In protest, form is often just as important as content. “We decided to use a neat and simple design” that would be “instantaneously understood,” Vishnyakova said in a 13 July interview with business website VC.ru. This simplicity greatly helped the diffusion of the Я/Мы formula, debuting on the front pages of Russia’s most well-known newspapers. Vishnyakova added that Meduza quickly capitalized on this by making the symbol digitally available in multiple formats that could be printed on protest placards, clothing, and social media.

Formulas such as #MeToo and #JeSuisCharlie gained immense traction because they offered a common language through which a multitude of individuals with diverse experiences could speak with a united voice. Я/Мы has a similar resonance, facilitating the expression of a wide range of issues that all ultimately boil down to a profound dissatisfaction with Russia’s political system.

An important observation is that the formula is simultaneously home-grown and indicative of a new receptiveness to international repertoires. Since 2011-12, the Russian authorities have increasingly used allegations of foreign (i.e. western) influence to discredit opposition movements. Protesters have been careful to avoid referencing or employing techniques that would make them vulnerable to these accusations. Я/Мы indicates a growing political confidence in Russian society—protesters are no longer so afraid that the authorities can discredit them in the usual manner.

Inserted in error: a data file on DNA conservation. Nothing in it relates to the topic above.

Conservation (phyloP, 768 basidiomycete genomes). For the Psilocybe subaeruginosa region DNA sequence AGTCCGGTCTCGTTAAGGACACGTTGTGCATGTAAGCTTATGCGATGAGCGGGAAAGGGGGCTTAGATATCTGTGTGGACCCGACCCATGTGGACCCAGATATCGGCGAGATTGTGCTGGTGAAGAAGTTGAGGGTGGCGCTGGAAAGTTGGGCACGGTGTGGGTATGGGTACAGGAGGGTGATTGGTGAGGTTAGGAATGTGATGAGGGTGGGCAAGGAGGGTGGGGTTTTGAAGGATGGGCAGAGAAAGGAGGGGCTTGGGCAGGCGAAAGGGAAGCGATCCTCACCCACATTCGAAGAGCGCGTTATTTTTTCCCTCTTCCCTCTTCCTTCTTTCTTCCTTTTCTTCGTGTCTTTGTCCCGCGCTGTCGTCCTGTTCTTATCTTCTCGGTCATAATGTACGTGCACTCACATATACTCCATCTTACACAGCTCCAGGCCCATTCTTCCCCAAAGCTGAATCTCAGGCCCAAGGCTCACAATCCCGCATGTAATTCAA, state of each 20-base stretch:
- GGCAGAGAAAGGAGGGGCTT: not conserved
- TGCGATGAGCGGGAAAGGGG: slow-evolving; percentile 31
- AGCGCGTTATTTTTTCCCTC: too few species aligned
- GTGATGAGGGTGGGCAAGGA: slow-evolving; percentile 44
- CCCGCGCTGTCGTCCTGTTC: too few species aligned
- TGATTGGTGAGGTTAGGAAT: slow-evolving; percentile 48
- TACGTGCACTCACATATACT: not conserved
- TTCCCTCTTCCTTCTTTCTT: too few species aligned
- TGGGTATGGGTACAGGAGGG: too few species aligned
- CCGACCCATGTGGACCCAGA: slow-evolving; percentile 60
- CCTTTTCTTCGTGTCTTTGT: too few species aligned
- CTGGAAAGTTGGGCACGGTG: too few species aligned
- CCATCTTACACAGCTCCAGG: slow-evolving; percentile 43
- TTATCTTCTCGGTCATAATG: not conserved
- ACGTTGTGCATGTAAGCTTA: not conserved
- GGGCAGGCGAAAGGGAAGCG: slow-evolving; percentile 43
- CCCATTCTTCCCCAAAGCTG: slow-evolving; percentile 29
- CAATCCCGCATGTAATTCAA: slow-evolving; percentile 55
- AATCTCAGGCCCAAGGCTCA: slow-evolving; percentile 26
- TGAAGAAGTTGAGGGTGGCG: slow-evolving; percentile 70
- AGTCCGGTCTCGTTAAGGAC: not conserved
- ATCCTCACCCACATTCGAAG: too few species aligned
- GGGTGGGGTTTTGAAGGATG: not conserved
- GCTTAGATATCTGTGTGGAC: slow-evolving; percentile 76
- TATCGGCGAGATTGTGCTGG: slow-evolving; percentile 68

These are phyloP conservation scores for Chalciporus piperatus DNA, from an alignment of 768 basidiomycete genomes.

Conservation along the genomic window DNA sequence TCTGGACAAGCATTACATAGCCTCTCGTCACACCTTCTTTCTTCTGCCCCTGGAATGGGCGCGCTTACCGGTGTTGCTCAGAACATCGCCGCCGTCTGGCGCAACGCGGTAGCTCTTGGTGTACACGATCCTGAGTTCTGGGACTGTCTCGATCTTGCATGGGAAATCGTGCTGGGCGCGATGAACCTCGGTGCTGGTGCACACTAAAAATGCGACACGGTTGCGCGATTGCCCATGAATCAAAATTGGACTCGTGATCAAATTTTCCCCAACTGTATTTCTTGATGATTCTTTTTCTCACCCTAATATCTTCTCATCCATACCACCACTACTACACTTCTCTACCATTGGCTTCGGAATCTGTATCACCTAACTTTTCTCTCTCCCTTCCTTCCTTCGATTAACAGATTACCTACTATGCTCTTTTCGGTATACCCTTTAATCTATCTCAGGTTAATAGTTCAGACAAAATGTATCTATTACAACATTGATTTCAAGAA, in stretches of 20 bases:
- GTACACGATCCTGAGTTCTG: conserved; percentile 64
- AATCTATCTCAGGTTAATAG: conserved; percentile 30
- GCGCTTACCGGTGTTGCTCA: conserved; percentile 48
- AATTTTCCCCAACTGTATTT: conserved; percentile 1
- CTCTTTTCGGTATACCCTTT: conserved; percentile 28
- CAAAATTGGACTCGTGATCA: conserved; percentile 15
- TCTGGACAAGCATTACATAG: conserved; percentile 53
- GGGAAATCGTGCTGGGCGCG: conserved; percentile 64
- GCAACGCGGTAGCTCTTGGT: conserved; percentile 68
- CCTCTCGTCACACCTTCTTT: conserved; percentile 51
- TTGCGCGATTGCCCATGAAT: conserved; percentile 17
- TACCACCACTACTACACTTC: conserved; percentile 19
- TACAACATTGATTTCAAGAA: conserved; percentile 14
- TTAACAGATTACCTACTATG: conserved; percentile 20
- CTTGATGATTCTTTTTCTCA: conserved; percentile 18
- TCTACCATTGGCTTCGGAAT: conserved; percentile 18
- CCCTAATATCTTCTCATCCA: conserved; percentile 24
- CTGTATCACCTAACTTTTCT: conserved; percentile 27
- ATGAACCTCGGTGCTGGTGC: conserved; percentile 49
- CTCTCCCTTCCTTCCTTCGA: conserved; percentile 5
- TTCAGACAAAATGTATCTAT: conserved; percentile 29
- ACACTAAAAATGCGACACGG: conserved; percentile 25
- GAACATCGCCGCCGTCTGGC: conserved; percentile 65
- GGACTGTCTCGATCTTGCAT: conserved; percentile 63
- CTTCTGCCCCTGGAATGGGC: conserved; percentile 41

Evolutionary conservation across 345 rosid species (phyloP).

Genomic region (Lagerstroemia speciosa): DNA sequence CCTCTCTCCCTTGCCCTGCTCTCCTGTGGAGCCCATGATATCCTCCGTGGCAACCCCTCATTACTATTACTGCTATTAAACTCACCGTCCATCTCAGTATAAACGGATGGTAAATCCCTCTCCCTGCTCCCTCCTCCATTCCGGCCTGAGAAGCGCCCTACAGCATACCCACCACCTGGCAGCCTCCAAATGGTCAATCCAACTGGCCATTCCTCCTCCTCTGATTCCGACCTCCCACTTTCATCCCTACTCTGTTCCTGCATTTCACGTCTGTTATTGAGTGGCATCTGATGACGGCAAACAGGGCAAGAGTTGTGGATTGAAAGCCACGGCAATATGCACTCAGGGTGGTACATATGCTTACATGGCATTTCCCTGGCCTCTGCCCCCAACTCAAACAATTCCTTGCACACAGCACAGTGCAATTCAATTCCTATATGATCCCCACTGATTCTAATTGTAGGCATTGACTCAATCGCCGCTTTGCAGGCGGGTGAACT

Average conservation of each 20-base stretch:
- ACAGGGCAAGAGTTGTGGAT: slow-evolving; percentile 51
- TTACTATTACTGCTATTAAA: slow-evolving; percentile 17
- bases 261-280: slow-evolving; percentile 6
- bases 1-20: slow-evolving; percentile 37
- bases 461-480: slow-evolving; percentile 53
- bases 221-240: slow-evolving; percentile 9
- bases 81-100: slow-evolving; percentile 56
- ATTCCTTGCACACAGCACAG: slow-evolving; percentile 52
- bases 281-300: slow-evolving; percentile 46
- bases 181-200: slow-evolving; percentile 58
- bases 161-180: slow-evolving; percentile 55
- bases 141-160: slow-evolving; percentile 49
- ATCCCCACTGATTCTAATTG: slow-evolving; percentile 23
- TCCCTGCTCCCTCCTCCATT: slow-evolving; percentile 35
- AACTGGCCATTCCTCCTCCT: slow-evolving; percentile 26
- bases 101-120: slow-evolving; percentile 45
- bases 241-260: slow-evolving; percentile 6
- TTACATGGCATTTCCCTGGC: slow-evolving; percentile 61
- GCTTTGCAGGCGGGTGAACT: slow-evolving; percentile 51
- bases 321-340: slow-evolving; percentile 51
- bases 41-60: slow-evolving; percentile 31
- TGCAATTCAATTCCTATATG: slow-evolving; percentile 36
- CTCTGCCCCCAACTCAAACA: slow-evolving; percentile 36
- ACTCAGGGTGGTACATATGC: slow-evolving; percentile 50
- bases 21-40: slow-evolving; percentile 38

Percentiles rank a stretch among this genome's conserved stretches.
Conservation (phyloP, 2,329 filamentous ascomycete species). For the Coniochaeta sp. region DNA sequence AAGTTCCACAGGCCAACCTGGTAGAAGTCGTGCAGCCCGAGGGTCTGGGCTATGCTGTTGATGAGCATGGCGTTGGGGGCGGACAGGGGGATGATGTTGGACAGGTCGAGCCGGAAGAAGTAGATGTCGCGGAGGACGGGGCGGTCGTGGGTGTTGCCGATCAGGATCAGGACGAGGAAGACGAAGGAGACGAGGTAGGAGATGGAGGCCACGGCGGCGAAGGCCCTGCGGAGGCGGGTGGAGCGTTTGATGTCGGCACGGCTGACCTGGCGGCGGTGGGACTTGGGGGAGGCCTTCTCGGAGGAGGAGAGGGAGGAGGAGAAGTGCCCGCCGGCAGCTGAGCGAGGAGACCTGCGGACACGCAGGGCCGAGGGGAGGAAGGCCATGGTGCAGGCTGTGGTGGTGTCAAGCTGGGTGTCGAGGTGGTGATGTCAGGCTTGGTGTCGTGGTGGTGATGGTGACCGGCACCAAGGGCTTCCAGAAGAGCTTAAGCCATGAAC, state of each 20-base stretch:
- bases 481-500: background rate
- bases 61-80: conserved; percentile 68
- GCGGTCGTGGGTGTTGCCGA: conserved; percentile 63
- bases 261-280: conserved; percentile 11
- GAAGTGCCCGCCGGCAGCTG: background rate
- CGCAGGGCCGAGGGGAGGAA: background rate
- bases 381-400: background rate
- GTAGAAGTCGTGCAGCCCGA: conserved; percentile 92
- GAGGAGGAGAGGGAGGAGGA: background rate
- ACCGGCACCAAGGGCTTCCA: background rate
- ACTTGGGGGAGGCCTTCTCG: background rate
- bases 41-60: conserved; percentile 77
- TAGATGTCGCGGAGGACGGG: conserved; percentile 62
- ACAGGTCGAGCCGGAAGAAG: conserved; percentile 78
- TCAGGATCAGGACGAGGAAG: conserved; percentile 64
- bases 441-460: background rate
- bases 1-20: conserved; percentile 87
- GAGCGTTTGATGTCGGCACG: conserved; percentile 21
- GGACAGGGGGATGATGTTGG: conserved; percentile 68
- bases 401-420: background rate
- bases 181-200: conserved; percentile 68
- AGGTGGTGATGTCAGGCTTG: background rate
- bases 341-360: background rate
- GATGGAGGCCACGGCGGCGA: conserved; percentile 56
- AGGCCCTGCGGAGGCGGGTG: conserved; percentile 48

The aesthetic of the Я/Мы formula also indicates a clear understanding of that “form is as important as content.” The last phrase that gained comparable traction in Russian protests was opposition politician Alexei Navalny’s famous labeling of the ruling party, United Russia, a “party of crooks and thieves”. While Navalny's coinage gained substantial traction (it remains a common chant during protest rallies), Я/Мы has arguably created a bigger splash because, unlike its predecessor, its striking visual dimension can be reproduced in any medium.

Mentioning Navalny leads us to the final, and crucial, point: Я/Мы is distinctly non-partisan. Because of his unabashed opposition to Putin, and his affiliation with the Moscow liberal and creative classes, Navalny has become a divisive political figure: many protest movements (such as those at the beginning of 2018 against the mismanagement of landfills) now seek to distance themselves from him to retain their legitimacy. More broadly, Russia's opposition is notoriously fractious, with left-wing, liberal, right-wing, and self-proclaimed non-ideological groups often refusing to work with one another. The fact that Я/Мы is not the product of any particular political grouping or ideology is more important than one might think; it provides a relatively neutral rallying cry around which citizens of all political persuasions can unite.

So does Я/Мы herald the launch of a new and sweeping revolution? Almost certainly not. But it does mark an undeniable turning point in the repertoire of the Russian opposition, and how they articulate the relationship between state and society.

Perhaps, in future, the fractured Russian opposition will become a little less Я and a little more Мы.